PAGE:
What’s more, the public may also see price rises as a result due to demand outmatching supply for certain product lines, which in turn brings with it the risk of customer dissatisfaction and a hit to brand and stakeholder reputation. Given that this price inflation has been speculated to hit in October, when the extended grace period on Brexit customs checks comes to an end, the worst may be yet to come.
"Steps must be taken to make a career in the industry a more attractive proposition for younger drivers, which will require a joint effort from government, industry bodies, and the sector as a whole"
That said, we have already been hearing reports of service interruption due to lack of driver availability, meaning that volumes aren’t being transported, or delivered, to required schedules and lead times. A real-world example of this occurred on the weekend of 4-6 June with convenience retailer Nisa, with deliveries to Nisa outlets across the UK affected by driver shortages to its logistics provider DHL.
But where has this skills shortage stemmed from?
Supply is the primary issue. Specifically, the number of available EU drivers has decreased by up to 15,000 drivers due to Brexit alone, and this has been further exacerbated by drivers returning to their home country during the COVID-19 pandemic, as well as changes to foreign exchange rates making UK a less desirable place to live and work. This, alongside the recent need to manage IR35 tax changes, has also led to significant inflation in driver and transport costs.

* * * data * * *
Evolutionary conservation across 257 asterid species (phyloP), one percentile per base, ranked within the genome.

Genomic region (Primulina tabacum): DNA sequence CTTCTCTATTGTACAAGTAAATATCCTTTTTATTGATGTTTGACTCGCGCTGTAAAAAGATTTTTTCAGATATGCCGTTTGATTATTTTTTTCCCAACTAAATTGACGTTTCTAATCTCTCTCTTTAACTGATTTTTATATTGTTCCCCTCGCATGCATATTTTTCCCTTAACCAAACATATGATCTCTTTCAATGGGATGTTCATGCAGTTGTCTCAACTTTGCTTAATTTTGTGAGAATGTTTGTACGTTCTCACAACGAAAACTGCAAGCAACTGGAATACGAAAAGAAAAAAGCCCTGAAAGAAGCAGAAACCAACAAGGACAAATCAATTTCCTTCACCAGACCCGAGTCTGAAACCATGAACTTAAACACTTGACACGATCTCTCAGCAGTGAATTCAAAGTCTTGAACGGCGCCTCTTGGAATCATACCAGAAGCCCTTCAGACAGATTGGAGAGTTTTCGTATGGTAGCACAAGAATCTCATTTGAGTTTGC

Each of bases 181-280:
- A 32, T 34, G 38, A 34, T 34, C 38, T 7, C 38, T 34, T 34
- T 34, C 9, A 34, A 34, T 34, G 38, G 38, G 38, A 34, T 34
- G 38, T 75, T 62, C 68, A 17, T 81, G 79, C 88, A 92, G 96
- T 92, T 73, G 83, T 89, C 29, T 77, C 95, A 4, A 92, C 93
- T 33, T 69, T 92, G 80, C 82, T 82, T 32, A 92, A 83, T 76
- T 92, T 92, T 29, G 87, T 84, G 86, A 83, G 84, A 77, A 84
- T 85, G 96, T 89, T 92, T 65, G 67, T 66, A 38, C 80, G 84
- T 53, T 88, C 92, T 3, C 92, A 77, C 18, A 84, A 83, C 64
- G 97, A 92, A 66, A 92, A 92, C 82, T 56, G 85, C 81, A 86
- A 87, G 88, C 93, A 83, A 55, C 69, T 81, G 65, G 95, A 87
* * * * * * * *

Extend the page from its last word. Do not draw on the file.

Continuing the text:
COVID-19 complications have also meant that there have been no HGV driver tests over the past year, meaning the expected 6,000-7,000 new drivers over the past year have not appeared. With the return of the hospitality sector we understand that this is a significant challenge with, for instance, order delivery lead times being extended.
It is little surprise, therefore, that the Road Haulage Association (RHA) earlier this month became the latest in a long line of industry spokespeople to write to the government about the driver shortage for trucks. The letter echoed the view held by much of the industry, that the cause of this issue is both multi-faceted and, at least in some aspects, long-standing.